Tulane University has admitted that it sent U.S. News & World Report incorrect information about the test scores and total number of applicants for its M.B.A. program.
The admission -- as 2012 closed -- made the university the fourth college or university in that year to admit false reporting of some admissions data used for rankings. In 2011, two law schools and one undergraduate institution were found to have engaged in false reporting of some admissions data.
A statement issued by Tulane said that it discovered the problem when preparing a new set business school data for U.S. News and found that numbers, "including GMAT scores and the number of applications, skewed significantly lower than the previous two years. Since the school’s standards and admissions criteria have not changed, this raised a concern that our data from previous years had been misreported."
Tulane's statement went on to say that new controls put in place last year led to the discovery of the problem. The university has hired outside groups, the statement said, to conduct an audit of past data to determine the full extent of the problem. "We deeply regret that this occurred. The checks and balances we have implemented will provide assurance that this will not happen again," said the statement, which was issued by Ira Solomon, dean of Tulane's A.B. Freeman School of Business.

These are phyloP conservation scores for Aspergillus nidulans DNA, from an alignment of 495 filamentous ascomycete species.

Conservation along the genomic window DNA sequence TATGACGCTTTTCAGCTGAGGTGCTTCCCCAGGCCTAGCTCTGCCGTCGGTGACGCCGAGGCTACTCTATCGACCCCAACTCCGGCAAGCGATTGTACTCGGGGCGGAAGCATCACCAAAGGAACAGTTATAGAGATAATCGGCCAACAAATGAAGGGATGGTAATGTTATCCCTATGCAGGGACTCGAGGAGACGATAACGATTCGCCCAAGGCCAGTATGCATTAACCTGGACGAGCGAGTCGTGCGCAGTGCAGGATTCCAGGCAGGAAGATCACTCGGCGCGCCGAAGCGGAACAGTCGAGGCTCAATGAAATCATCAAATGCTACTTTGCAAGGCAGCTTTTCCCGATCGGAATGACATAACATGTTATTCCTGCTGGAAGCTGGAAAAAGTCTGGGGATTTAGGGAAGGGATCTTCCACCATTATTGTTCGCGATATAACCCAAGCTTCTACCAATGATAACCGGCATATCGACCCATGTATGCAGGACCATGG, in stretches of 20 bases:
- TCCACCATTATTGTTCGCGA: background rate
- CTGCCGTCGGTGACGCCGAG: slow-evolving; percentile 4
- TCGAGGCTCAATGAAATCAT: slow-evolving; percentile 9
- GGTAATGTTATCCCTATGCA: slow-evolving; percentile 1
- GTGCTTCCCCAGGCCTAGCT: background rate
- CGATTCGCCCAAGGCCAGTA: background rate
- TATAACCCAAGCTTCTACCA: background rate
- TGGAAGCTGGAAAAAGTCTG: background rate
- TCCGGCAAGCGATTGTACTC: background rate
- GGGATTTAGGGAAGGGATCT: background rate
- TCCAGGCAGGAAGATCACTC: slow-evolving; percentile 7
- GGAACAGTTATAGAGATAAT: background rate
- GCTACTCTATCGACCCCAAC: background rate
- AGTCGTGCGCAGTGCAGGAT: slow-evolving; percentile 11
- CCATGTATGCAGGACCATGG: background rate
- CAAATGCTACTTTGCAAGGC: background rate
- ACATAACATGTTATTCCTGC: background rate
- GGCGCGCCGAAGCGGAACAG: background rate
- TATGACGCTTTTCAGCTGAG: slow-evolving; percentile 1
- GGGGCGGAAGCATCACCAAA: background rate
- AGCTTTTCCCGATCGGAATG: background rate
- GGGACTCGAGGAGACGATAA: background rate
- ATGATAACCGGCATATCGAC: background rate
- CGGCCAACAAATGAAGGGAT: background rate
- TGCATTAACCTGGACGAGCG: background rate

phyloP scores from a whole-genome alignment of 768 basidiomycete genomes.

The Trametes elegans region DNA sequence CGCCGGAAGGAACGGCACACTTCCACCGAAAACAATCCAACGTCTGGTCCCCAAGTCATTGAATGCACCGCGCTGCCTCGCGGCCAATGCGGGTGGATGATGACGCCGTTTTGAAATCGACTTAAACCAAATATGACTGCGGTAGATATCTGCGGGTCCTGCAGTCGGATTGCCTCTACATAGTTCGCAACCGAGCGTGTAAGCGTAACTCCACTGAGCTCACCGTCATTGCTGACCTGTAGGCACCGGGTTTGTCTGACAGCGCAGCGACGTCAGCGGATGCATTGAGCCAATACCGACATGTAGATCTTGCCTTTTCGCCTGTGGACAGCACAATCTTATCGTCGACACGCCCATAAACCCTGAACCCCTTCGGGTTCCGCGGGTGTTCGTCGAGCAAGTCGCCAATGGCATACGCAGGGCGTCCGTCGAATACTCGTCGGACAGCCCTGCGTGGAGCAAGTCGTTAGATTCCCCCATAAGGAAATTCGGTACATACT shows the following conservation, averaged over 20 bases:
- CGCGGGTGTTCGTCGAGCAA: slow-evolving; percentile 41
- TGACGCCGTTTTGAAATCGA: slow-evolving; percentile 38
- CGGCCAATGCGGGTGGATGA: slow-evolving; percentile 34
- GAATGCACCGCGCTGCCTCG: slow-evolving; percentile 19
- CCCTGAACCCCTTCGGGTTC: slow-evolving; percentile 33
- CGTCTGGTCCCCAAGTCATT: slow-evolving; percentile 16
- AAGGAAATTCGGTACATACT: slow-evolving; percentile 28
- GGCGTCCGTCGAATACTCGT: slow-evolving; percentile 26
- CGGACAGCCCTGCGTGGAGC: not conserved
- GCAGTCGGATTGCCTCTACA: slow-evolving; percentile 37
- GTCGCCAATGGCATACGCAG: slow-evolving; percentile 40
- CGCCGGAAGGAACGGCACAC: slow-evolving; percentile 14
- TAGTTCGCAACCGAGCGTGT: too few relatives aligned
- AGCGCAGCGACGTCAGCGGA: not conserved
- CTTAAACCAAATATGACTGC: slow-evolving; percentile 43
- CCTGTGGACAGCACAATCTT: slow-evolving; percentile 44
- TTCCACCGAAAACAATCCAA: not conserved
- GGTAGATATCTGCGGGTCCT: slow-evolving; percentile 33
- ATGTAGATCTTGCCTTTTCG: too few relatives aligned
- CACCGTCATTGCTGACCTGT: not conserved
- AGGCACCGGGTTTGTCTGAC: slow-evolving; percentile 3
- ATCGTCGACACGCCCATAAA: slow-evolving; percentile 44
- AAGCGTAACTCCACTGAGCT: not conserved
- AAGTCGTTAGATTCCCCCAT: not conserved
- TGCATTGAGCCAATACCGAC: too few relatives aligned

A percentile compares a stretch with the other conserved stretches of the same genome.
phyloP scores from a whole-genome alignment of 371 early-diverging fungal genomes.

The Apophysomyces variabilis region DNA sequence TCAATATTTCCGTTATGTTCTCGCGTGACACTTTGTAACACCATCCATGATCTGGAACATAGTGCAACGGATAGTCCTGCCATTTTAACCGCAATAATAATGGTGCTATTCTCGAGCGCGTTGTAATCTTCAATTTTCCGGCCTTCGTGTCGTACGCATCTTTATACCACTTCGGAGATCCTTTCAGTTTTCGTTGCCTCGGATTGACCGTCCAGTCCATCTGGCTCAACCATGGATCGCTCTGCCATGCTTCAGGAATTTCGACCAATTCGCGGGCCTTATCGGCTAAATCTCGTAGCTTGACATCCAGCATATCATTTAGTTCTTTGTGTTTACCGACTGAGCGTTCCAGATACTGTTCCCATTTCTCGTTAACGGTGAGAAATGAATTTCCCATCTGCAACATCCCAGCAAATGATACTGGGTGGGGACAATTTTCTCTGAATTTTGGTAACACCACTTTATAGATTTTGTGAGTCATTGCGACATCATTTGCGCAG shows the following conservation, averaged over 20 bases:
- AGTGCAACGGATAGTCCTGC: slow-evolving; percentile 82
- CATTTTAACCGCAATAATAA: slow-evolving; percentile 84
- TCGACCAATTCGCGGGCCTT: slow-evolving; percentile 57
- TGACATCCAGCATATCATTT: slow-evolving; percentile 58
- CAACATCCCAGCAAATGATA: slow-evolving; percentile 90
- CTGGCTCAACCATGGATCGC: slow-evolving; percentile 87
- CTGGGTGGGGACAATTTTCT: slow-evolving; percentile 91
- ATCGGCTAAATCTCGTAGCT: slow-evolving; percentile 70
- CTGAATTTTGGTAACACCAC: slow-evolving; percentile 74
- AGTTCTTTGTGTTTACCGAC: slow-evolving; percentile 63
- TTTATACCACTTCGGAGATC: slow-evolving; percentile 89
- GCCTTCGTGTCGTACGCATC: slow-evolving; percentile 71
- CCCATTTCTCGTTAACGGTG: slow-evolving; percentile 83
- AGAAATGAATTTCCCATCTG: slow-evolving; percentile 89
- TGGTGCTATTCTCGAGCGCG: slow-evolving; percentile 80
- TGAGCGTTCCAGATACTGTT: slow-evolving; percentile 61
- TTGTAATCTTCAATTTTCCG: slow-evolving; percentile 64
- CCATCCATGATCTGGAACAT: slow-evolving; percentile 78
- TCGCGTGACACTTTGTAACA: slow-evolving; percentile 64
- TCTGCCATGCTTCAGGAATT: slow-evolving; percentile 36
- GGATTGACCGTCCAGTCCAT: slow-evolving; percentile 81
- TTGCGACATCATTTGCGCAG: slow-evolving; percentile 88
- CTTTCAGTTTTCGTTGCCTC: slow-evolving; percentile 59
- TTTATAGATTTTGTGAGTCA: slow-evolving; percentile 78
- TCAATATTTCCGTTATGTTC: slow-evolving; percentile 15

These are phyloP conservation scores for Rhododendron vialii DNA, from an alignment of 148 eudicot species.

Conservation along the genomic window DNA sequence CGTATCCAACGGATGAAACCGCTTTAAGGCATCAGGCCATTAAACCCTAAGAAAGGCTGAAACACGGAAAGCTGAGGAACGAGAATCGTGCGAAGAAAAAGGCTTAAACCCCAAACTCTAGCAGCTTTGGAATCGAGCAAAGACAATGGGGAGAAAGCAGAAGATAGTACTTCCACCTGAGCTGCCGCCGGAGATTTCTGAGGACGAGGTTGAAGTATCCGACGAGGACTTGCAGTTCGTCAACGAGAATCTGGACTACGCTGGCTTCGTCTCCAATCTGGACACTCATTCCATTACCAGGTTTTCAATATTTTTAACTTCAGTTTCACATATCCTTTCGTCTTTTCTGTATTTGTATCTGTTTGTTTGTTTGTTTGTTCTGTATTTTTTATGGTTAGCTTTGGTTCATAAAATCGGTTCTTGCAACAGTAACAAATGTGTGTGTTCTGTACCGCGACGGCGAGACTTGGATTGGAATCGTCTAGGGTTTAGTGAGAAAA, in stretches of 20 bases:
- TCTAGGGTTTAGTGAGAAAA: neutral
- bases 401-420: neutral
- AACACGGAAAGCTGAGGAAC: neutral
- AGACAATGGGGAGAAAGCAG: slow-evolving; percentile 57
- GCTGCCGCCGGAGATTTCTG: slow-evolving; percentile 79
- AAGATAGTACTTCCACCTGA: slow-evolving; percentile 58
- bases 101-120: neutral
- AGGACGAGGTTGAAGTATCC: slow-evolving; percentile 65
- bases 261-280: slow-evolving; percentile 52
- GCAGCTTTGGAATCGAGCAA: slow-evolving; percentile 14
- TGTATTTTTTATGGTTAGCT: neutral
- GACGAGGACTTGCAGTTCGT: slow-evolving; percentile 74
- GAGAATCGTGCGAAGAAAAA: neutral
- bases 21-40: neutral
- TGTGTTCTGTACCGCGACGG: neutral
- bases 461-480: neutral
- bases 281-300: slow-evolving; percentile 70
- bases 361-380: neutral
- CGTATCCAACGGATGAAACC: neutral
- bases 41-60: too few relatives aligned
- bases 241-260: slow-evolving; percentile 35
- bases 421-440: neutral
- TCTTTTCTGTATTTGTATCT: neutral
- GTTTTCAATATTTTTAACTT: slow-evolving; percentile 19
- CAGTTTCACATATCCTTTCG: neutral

Robert Morse, who heads the rankings at U.S. News, wrote on his blog that the incorrect data had been used in calculating Tulane's rank in the magazine's M.B.A. rankings. Currently the university is 43rd on that list.
Tulane officials told him that they didn't yet know what the correct figures were for the year (and possibly other years) for which incorrect data had been submitted, or how far off the reported numbers were from the real ones. The university hopes to have those answers later this month.
Morse wrote that, when Tulane submits all the information, U.S. News will study whether the incorrect information had an impact on the business school's rank.
In the methodology the magazine uses to evaluate M.B.A. program, the average GMAT score has a weight of 16.25 percent, and the acceptance rate (which is based in part on the total number of applicants) counts for 1.25 percent.
The other institutions that in 2012 admitted submitting incorrect data to U.S. news were Claremont McKenna College, Emory University and George Washington University. In those three cases, the data were for undergraduate admissions.